Quotenik
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language

“There is no word in the language for end-of-summer sadness, but the human spirit has a word for it and picks up the first sound of its approach.”

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source: “Cold Weather,” in One Man’s Meat (New York: Harper & Row, Publishers, 1944), 349.

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medium: essay

notes: White wrote this essay in January 1943.

“Human speech is like a cracked tin kettle, on which we hammer out tunes to make bears dance when we long to move the stars.”

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source: Madame Bovary (London: W. W. Gibbings, 1901), 210.

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medium: fiction

“‘Refudiate,’ ‘misunderestimate,’ ‘wee-wee’d up.’ English is a living language. Shakespeare liked to coin new words too. Got to celebrate it!”

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source: Twitter, 5:38 PM Jul 18, 2010 via web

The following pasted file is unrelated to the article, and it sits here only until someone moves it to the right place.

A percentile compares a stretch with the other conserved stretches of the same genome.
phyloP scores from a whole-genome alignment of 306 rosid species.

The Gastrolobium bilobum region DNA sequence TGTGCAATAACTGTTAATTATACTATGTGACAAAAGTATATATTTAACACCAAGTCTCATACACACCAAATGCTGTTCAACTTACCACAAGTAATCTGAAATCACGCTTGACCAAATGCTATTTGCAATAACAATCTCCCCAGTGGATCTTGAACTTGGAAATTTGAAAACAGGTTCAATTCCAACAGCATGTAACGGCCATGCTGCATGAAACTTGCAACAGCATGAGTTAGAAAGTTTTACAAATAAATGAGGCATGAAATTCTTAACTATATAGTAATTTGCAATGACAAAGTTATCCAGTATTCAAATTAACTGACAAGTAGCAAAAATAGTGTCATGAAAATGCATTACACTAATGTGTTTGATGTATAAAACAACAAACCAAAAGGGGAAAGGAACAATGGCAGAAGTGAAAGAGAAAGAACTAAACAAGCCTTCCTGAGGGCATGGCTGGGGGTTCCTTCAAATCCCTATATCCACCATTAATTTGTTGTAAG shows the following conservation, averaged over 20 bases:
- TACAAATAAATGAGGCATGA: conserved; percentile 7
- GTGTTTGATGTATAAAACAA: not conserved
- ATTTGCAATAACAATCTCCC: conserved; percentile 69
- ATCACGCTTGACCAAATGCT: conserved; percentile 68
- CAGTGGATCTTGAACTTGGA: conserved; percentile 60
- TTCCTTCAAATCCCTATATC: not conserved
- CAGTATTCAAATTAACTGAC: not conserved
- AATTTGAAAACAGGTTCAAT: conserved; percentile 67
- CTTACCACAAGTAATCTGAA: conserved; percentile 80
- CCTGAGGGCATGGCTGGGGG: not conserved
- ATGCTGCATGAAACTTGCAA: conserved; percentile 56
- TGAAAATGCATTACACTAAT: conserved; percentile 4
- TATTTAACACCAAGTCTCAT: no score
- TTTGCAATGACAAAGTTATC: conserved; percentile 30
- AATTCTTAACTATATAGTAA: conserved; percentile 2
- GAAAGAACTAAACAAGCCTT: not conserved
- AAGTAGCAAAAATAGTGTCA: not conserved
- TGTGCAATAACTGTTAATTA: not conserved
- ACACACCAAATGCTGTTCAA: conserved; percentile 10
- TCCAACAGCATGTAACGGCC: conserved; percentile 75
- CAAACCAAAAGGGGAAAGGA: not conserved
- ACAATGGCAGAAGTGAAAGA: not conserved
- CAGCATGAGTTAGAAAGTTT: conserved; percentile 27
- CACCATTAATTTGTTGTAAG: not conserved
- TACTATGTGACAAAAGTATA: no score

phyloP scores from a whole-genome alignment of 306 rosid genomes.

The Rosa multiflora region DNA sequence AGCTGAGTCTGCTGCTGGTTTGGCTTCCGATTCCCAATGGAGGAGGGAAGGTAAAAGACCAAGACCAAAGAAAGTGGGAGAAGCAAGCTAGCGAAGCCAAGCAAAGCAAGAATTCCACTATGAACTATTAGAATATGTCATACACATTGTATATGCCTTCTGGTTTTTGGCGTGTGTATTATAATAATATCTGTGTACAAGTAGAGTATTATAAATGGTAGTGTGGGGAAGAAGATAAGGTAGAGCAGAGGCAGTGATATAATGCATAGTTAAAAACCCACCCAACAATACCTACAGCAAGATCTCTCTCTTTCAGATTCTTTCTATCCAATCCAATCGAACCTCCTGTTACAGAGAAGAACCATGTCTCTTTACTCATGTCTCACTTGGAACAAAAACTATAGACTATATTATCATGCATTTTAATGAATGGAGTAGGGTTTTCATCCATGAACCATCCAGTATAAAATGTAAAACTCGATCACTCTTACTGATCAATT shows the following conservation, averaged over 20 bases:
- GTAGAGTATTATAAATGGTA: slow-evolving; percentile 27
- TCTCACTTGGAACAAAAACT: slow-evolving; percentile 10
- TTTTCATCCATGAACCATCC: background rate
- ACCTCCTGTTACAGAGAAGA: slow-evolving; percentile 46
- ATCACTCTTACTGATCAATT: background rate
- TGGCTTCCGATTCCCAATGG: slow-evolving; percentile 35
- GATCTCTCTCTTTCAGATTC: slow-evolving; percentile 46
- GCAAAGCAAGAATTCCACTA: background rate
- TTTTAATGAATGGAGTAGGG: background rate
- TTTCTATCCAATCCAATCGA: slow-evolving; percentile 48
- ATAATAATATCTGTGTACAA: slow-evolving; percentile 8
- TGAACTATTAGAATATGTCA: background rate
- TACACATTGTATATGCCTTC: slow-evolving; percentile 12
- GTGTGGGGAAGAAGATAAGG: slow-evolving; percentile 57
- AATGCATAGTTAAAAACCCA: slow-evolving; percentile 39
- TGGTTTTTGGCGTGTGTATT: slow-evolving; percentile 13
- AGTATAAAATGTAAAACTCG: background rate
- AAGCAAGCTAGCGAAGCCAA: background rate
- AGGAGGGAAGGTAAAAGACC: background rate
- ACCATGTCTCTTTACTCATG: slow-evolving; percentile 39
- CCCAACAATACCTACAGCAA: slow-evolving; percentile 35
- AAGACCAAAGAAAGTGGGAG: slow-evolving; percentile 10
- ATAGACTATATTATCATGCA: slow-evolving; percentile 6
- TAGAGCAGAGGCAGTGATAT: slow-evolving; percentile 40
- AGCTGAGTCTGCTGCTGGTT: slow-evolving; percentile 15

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medium: social media

“It’s not food if it’s called by the same name in every language. (Think Big Mac, Cheetos, or Pringles.)”

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source: Food Rules (New York: Penguin, 2009), 45.

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medium: nonfiction

“Summer afternoon—summer afternoon; to me those have always been the two most beautiful words in the English language.”

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source: recounted by Edith Wharton in A Backward Glance (New York: D. Appleton-Century Company, 1934), 249.

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medium: autobiography

via: Fannie Bushin

“I would imagine that I would only feel at ease in my own language if I was playing mute.”

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source: “Tilda Swinton, The Big Screen’s True Transformer,” interview, Jacki Lyden, NPR, July 4, 2010.

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medium: interview

“In every important way we are such secrets from each other, and I do believe that there is a separate language in each of us, also a separate aesthetics and a separate jurisprudence. Every single one of us is a little civilization built on the ruins of any number of preceding civilizations, but with our own variant notions of what is beautiful and what is acceptable—which, I hasten to add, we generally do not satisfy and by which we struggle to live.”

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source: Gilead (New York: Farrar, Straus and Giroux, 2004), 197.

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medium: fiction

via: The Bronze Medal
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